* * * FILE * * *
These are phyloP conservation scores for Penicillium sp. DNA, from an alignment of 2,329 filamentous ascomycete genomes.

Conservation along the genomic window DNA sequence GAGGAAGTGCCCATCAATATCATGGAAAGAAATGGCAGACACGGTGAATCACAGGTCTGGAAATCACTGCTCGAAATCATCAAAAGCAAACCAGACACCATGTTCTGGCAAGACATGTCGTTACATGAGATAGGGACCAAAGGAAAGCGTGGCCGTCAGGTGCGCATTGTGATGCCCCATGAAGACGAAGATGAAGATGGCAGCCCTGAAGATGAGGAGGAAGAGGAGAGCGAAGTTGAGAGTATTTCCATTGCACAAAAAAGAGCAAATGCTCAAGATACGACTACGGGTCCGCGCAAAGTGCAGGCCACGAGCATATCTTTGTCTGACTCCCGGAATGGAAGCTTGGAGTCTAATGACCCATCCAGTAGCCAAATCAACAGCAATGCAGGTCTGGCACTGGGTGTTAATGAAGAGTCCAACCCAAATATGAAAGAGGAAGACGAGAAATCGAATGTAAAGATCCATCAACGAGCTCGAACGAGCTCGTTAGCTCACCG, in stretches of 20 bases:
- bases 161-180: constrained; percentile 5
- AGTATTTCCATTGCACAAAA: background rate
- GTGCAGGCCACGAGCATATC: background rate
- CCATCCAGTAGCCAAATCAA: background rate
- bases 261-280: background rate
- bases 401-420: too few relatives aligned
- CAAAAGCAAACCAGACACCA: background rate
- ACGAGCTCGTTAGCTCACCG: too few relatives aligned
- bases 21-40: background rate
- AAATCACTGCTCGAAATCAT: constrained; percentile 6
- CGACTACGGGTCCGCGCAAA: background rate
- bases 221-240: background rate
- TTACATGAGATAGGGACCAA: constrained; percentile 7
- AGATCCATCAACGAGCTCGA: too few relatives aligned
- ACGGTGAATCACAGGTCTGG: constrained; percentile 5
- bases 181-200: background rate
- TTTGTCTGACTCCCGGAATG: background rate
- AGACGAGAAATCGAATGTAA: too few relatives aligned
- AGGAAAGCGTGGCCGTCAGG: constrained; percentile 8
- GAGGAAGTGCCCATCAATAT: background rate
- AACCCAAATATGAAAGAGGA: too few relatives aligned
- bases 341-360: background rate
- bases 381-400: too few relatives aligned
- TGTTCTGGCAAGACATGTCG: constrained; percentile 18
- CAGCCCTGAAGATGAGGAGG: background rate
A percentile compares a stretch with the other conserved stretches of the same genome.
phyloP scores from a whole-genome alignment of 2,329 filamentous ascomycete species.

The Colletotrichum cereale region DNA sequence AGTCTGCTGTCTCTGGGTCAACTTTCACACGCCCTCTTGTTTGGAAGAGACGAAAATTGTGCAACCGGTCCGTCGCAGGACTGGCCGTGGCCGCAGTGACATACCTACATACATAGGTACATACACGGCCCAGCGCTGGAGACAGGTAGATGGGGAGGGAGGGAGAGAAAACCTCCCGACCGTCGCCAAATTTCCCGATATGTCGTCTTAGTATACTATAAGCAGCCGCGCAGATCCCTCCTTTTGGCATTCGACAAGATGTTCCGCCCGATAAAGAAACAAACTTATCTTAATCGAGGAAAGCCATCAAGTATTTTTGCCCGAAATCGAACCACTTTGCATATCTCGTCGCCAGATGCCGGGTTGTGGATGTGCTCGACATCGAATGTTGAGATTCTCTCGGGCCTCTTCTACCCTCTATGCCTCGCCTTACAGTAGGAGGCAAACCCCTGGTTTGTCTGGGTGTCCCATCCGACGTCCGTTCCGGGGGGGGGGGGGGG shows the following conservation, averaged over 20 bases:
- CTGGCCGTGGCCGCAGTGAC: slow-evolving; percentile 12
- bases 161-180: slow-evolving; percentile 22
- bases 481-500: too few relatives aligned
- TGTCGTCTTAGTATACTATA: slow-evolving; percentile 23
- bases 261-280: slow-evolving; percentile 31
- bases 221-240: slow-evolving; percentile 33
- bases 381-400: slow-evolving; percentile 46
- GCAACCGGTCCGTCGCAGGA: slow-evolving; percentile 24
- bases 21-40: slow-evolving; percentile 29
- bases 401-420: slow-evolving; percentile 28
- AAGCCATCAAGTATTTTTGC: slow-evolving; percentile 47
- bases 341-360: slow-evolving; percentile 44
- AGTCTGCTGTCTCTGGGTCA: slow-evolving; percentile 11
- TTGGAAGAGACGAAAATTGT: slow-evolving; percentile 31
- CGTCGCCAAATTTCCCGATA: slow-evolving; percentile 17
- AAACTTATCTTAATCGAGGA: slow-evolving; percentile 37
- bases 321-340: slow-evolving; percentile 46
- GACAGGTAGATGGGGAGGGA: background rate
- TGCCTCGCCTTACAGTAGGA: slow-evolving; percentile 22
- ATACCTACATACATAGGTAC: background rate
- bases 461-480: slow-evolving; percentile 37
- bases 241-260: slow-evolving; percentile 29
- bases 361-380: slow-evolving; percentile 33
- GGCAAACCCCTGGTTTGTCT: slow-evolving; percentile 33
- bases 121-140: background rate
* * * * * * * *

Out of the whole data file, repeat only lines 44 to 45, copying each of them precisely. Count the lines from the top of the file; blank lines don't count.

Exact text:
- TTGGAAGAGACGAAAATTGT: slow-evolving; percentile 31
- CGTCGCCAAATTTCCCGATA: slow-evolving; percentile 17